And like any virtue and any gift, we should ask God for it, praying diligently to Him with hope in His mercy:
O Lord, give me patience—not in order to please people and the passions, but in order to please Thee, Who hast endured immeasurable sorrows and sufferings for me. When the needs and sorrows of life rise up against me, when I encounter powerful indignities from human unrighteousness or envy, when I suffer losses that are bitter to my heart, then strengthen me a weak one, and safeguard me from murmuring against people and against Thee Thyself. When sicknesses exhausts my body or when inner perplexities wear down my spirit, when my soul looses the strength to serve Thee and the darkness of despondency overshadows my soul, then do Thou send to me the weary one Thy strength, grant me patience with hope, and save me from despair…
The seventh request of St. Ephraim the Syrian is that he be given the spirit of love. Nothing is closer to our nature than the virtue of love, because the Creator has placed in our essence the yearning for good relations, the striving to love one another. God Himself in His Essence is Perfect Love, and nothing brings us so near to Him and makes us like Him as the virtue of love.
Love is the root and the pinnacle, the source and the crown of all virtues, the bond of perfectness (Col. 3:14). Love is the source of life and life itself, for without it human life would have been extinguished long ago. Our hearts cannot live and grow without love. Without it they languish, and spiritually die. And on the contrary, the heart by love comes alive, through love attracts God’s grace, and cleanses itself from a multitude of sins (cf. 1 Pet. 4:8).
Christian love suffereth long, and is kind; charity [love] envieth not; charity vaunteth not itself, is not puffed up, doth not behave itself unseemly, seeketh not her own, is not easily provoked, thinketh no evil; rejoiceth not in iniquity, but rejoiceth in the truth; beareth all things, believeth all things, hopeth all things, endureth all things (1 Cor. 13:4–7). A lofty example of such love is shown to us in the Person of the Only-Begotten Son of God, our Lord Jesus Christ; Who, being nailed to the Cross, prayed for His crucifiers. He suffers long with our sinfulness, He sends us His mercy. Pride and outbursts, irritation and all wickedness are repugnant to Him. He alone is the Truth; He loves everyone, always. Therefore each one of us is also called to imitate our Lord and Teacher.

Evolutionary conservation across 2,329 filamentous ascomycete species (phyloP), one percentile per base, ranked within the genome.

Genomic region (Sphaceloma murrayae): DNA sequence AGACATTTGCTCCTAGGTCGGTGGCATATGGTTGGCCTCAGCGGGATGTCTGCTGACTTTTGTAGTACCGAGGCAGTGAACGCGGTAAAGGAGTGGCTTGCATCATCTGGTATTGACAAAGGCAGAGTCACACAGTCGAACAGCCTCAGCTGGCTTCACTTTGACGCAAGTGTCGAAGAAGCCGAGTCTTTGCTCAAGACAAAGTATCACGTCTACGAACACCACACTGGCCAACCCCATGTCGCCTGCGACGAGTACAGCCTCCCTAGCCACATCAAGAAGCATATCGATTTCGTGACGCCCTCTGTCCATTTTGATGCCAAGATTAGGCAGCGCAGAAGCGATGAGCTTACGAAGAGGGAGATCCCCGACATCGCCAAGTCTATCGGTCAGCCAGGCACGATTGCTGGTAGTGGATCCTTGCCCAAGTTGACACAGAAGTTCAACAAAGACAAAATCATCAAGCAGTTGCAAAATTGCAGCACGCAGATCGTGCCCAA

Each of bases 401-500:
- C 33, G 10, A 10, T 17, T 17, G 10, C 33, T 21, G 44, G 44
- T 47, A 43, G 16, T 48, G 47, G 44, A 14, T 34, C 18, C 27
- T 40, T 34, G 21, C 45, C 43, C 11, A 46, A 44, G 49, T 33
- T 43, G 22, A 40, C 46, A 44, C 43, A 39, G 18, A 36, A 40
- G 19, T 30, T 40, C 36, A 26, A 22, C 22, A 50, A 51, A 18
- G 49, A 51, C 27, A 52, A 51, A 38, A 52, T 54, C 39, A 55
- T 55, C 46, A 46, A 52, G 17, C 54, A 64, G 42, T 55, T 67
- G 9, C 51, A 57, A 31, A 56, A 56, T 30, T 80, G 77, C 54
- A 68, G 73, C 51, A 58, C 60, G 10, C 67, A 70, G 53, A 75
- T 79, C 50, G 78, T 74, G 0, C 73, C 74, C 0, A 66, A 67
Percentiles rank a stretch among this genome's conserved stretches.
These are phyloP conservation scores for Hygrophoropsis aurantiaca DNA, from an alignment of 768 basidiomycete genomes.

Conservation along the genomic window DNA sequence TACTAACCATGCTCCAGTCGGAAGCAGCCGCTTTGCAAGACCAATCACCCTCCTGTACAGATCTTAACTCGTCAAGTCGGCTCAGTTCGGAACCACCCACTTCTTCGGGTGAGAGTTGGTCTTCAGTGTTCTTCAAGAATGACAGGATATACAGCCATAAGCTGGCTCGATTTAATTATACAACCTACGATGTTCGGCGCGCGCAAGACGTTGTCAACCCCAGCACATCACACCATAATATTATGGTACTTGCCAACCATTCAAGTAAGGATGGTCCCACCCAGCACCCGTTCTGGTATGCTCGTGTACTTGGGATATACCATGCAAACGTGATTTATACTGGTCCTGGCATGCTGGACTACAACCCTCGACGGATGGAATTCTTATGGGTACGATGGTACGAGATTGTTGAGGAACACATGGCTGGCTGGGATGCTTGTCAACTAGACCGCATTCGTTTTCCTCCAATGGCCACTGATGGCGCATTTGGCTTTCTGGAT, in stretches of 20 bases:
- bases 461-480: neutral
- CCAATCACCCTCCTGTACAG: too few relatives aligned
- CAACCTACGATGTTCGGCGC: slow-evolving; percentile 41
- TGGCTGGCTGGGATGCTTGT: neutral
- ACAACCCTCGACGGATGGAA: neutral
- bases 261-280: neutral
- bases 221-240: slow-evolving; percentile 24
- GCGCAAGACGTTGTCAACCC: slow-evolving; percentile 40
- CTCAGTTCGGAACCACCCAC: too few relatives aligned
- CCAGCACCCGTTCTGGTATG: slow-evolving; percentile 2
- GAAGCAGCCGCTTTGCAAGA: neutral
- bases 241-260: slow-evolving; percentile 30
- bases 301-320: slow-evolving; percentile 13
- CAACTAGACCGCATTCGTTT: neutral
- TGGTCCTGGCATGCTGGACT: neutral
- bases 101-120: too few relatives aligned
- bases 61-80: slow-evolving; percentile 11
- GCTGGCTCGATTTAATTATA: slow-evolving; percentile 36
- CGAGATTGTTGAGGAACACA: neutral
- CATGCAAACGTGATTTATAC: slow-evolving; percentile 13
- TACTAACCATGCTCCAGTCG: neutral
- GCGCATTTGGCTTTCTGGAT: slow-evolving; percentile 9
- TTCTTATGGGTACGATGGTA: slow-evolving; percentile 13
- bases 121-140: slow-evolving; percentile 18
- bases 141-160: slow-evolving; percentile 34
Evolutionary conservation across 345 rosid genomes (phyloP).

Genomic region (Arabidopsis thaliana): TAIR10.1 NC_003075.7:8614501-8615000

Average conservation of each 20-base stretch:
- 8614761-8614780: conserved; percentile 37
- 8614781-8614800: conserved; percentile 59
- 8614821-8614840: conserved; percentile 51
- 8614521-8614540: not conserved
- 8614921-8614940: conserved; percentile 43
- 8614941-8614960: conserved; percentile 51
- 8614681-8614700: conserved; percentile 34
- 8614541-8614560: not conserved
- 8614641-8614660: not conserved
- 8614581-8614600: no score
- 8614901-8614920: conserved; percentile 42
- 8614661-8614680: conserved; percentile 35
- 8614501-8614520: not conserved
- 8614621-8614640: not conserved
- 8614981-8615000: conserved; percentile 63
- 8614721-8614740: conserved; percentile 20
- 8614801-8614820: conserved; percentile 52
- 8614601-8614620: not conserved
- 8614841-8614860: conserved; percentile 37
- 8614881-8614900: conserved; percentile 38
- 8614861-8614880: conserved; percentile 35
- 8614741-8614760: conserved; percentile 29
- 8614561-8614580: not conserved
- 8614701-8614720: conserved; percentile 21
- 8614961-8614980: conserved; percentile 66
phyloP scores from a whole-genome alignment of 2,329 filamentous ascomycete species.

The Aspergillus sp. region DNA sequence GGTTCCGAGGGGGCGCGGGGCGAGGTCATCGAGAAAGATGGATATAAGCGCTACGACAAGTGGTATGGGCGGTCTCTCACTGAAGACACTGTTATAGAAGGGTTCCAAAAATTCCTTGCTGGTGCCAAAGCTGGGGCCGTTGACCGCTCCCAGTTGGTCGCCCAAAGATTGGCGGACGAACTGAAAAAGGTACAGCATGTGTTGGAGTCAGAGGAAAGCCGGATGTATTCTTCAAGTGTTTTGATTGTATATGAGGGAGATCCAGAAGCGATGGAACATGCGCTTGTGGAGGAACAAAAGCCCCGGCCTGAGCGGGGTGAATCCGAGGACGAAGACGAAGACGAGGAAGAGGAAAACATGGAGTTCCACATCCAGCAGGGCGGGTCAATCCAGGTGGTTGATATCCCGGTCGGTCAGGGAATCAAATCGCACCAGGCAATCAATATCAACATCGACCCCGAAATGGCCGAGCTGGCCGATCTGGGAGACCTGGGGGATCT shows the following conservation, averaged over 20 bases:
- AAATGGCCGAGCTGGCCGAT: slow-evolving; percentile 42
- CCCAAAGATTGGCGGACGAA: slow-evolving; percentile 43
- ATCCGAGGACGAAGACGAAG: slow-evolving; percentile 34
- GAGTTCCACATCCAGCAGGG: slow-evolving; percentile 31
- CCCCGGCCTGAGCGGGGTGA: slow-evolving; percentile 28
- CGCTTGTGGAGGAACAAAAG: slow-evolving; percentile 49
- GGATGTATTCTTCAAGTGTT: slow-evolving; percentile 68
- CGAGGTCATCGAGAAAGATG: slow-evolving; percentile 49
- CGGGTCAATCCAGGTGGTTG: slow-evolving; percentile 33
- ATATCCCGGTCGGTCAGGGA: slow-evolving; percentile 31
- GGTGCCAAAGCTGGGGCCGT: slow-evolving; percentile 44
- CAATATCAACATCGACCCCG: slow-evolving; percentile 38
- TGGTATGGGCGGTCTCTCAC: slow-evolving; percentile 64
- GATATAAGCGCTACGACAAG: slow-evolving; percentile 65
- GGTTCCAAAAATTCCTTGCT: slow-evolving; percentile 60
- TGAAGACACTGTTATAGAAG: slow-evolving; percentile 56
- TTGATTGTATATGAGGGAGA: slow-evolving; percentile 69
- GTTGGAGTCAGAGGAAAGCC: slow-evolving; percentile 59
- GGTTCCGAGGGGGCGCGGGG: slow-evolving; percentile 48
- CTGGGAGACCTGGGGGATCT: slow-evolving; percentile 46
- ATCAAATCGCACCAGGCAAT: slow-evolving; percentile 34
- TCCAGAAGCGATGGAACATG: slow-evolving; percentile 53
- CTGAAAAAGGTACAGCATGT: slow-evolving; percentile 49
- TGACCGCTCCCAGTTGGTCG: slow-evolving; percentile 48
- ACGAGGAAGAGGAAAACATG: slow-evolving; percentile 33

Love God, brothers and sisters, for His mercifulness toward us; love also His Holy Mother for her intercession for us sinners; love also all the saints for their prayers for us who are unworthy; love your fathers and mothers who gave you birth; love also all your neighbors, even your enemies, and pray for them to God, steadfastly remembering that in the commandment of love for God and neighbor consists all the law and the prophets (Matt. 7:12). Love everyone, and be with God—and God will be in you. And thus let us never cease to pray to the Lord that He grant us the spirit of love.
My dear ones, time is passing quickly, the months and years spin by, bringing us ever nearer to that departure, that end, when our eternal lot will be decided. A life of goodness will justify us, while a bad and careless one will condemn us. Therefore let us beg the Lord with compunction:
O Lord and Master of my life, a spirit of chastity, humble-mindedness patience, and love bestow upon me Thy servant, for blessed art Thou unto the ages of ages. Amen.
From Archimandrite Kirill, A Time for Repentance.